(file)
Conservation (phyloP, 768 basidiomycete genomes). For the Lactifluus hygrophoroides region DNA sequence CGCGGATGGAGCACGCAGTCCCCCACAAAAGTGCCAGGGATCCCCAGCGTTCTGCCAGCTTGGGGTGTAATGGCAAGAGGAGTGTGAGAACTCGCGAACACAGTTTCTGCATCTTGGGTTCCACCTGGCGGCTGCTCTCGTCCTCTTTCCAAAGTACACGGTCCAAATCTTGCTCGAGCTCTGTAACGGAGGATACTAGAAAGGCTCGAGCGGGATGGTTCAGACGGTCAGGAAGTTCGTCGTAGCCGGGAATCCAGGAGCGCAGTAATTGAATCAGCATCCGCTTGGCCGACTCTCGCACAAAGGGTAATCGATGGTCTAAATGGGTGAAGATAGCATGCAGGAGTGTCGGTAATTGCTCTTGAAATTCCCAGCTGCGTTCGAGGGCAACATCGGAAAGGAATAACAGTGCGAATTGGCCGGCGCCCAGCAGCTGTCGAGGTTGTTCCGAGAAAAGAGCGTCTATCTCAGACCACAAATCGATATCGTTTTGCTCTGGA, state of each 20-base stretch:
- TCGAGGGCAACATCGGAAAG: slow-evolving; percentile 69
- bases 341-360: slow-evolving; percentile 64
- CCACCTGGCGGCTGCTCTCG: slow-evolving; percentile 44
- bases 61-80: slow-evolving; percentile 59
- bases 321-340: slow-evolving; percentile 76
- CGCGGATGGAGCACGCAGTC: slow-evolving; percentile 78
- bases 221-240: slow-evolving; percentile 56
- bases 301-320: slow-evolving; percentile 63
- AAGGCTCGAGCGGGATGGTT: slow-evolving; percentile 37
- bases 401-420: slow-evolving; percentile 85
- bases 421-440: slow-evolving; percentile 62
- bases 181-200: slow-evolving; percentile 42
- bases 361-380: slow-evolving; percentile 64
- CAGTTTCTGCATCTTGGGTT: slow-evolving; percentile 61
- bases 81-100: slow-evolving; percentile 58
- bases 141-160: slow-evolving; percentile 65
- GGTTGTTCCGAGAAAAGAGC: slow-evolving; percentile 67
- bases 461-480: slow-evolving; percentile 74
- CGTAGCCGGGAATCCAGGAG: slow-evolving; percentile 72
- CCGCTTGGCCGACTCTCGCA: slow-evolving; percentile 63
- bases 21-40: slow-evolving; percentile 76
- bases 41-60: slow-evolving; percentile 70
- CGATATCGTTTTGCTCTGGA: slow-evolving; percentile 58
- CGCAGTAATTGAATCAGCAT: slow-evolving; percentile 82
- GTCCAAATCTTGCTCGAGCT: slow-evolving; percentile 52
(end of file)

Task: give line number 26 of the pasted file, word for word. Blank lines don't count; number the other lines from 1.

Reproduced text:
- GTCCAAATCTTGCTCGAGCT: slow-evolving; percentile 52